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Unformatted text preview: tants on the Subject of Emergency Management Carol L. Cwiak, North Dakota State University Concur ~ 1-9 II ~~~~~~~~~~~~~ Somewhat Concur ~ 1-11 II The idea of guiding principles suggests a degree of professional consistency that I do not believe exists. By this I mean that I believe we have not yet achieved an emergency management `profession' where the range of practices, from local, rural emergency planning to national policy, is acknowledged as different applications of the same principles. This, in turn, reflects the current stage of the natural development of an emergency management profession in which discussion about principles (including surveys like this one) are a normal evolutionary step. It is not for academia to establish these principles, nor for any level of government or association committee to decide on. Practitioners need to develop a shared sense of the principles, academia needs to foster and reflect this shared sense, and government and associations will, through the participation of practitioners, adopt, promote and then adapt principles as the profession evolves. Just as the principles of health or education are not exactly as they were 50 years ago, emergency management's principles will shift over time. It is this very process that will see real `guiding principles' build credibility as they survive the shorter term trends. There is a stronger sense of guiding principles in Canada and New Zealand... 1-4 Concur ~ Well said. At the Natural Hazards Conference there have been endless discussions of the need to connect research and the work of the academic community to the requirements of the practitioners. Maybe someone should really to the practitioners and figure out what they want and need. If that occurred, the practitioners might be much more accepting of what the academics provide. 1-3 II ~~~~~~~~~~~~~ Concur ~ This gets closer to the crux then most of the other material in the survey. I agree that the US is behind and suggest it is because we take too much pride in the fact that the existing programs appear, without any definable basis, in different department and schools depending on academic whim in the governing institutions. 1-7 II ~~~~~~~~~~~~~ Somewhat Concur- 1-8 II ~~~~~~~~~~~~~ Somewhat Concur ~ 1-9 II ~~~~~~~~~~~~~ Concur ~ 1-11 II Since the current administration took over, the current discussion has been diverted from the guiding principles of emergency management that were in place. The shift to terrorism and the dropping of the established practices that were in place when this administration took over has left the fundamentals of emergency management out of the conversation. The best answer I can give to this question is that our nation was pretty close to having emergency management "right" and robust at the end of the Clinton administration, but the current administration has put us back as a nation to where we were in the 1950s. 1-5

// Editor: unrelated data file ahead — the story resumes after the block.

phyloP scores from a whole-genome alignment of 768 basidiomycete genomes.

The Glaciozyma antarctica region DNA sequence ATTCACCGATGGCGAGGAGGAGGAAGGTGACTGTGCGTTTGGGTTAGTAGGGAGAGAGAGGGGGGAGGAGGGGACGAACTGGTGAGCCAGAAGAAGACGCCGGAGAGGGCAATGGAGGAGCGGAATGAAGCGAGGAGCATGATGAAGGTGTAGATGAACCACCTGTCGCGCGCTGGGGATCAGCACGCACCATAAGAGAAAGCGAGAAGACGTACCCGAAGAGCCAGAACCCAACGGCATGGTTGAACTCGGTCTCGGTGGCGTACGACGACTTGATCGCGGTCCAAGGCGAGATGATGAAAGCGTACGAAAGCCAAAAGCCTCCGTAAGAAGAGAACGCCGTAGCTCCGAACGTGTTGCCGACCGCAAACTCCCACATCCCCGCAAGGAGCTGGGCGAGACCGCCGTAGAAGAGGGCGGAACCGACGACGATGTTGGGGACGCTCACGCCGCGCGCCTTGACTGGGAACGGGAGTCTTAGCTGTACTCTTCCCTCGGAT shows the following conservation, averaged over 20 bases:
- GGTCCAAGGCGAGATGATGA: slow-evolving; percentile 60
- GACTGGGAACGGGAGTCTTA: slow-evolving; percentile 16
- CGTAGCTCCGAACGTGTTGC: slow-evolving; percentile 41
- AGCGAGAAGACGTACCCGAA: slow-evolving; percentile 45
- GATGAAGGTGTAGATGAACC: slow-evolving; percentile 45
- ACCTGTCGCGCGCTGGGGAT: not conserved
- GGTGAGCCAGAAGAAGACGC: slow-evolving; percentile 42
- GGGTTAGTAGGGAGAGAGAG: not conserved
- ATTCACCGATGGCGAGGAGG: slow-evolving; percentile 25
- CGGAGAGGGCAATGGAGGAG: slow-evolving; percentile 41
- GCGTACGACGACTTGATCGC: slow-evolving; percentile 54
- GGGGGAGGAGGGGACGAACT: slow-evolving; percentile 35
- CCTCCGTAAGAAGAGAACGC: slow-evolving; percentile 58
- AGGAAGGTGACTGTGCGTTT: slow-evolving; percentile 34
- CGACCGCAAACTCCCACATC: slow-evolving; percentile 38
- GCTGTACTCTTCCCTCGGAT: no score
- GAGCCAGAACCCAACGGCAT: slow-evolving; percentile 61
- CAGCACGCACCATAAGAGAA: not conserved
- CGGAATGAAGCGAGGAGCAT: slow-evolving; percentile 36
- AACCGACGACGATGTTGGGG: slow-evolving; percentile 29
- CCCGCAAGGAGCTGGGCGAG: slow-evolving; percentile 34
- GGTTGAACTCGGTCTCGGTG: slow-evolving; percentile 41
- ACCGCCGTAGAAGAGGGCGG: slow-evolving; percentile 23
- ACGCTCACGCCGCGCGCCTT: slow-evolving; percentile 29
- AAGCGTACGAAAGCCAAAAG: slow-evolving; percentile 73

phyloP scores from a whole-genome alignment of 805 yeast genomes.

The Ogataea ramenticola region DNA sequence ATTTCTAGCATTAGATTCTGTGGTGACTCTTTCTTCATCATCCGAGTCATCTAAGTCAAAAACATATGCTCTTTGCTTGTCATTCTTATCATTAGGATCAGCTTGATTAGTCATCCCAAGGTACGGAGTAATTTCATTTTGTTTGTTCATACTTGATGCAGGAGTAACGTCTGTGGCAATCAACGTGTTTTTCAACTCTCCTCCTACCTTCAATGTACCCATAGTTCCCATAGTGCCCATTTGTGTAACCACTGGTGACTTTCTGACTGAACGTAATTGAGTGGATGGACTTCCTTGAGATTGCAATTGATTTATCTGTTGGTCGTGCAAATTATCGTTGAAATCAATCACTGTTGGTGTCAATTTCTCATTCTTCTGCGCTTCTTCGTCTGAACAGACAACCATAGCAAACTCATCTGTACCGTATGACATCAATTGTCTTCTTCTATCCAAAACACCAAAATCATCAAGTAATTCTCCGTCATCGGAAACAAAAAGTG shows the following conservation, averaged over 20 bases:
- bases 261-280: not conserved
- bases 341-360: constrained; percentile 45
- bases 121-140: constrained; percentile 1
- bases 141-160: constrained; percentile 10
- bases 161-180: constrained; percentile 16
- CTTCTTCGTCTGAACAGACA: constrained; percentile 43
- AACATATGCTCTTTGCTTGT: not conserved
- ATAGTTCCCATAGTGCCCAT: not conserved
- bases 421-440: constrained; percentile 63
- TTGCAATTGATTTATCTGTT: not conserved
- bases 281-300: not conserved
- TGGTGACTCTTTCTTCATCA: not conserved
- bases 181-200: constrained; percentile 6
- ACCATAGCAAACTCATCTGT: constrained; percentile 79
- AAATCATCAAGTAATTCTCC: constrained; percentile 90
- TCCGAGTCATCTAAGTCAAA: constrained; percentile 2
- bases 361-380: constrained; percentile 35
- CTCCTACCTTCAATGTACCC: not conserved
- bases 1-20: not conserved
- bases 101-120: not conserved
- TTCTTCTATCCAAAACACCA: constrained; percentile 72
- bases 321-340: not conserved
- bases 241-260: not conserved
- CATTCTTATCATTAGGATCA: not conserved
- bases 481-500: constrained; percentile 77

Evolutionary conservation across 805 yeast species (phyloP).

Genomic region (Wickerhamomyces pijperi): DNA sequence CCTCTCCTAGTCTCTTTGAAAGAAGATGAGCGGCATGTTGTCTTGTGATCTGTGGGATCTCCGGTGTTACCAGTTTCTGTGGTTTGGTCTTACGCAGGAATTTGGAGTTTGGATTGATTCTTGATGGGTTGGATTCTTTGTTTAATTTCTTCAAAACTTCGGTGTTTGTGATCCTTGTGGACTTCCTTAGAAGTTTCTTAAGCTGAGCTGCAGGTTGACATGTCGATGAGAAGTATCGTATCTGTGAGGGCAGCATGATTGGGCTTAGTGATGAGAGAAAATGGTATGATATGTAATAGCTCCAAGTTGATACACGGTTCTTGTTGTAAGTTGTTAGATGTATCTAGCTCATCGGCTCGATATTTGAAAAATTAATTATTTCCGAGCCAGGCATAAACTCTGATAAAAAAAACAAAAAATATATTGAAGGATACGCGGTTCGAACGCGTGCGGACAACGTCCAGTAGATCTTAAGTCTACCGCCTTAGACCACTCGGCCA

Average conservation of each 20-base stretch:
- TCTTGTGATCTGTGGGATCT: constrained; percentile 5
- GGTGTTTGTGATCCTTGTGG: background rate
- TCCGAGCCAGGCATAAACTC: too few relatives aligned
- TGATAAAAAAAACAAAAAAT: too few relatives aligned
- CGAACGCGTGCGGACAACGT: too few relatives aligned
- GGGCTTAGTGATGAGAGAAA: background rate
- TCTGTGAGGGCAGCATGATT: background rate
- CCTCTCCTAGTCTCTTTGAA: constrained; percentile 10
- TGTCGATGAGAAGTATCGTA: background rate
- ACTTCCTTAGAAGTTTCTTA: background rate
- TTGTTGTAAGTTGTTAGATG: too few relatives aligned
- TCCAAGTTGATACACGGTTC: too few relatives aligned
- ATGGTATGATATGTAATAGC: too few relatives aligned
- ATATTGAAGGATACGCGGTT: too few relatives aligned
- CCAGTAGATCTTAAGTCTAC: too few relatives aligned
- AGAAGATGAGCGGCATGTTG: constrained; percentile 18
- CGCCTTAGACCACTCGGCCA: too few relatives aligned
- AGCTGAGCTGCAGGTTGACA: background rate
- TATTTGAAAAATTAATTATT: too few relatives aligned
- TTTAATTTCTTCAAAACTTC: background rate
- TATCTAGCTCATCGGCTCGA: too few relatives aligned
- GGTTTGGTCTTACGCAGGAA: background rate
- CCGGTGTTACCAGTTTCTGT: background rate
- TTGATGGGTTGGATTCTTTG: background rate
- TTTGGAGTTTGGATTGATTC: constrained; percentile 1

Issues, Principles And Attitudes Oh My! Examining Perceptions from Select Academics, Practitioners And Consultants on the Subject of Emergency Management Carol L. Cwiak, North Dakota State University Concur ~ But that is reality. 9/11 was a seminal event that will shape our nation for the immediate and distant future. I am no fan of what has happened but I realize the reality that our elected leaders need to stress terrorism prevention, preparedness, response and recovery if they want to survive politically. If 9/11 had not occurred we would be in a different place, but it did and we need to accept that reality. 1-3 II ~~~~~~~~~~~~~ Concur ~I agree that the profession is currently in a "swing back" phase after being pushed in the right direction in the 1990's. The challenge ahead is will the profession split or will the differences between conflict- and consensus-based incidents be addressed. 1-4 II ~~~~~~~~~~~~~ Do Not Concur ~EM was as flawed in previous administrations as it is today only the direction has changed the underlying bedrock basis has yet to be properly categorized and cast into statute. 1-7 II ~~~~~~~~~~~~~~ Concur ~ Sad but true, although reforms after Katrina are pointing in the right way. 1-8 II ~~~~~~~~~~~~~ Somewhat Concur ~ 1-9 II ~~~~~~~~~~~~~ Not familiar so N/A 1-11 II This is still being overshadowed by the discussion of what the FEMA function is and where it should exist. The question cannot be answered given the core wording here until there is a clearer national separation between Emergency and Disaster and Homeland Security- this question begs answering. 1-7 Maybe terrorism preparedness and natural/technological hazard preparedness are different enough to treat them entirely differently. The DHS organization (changing again as I write) reflected this perception. If Katrina had missed New Orleans, we probably would have preparedness separated from response and recovery and maybe that was the right answer. 1-3 II ~~~~~~~~~~~~~ Concur ~ I agree that the current practice has replaced "...
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This note was uploaded on 04/14/2008 for the course EM EM-2212-26 taught by Professor Arlenemacgregor during the Spring '08 term at Mass Maritime.
- Spring '08
- The American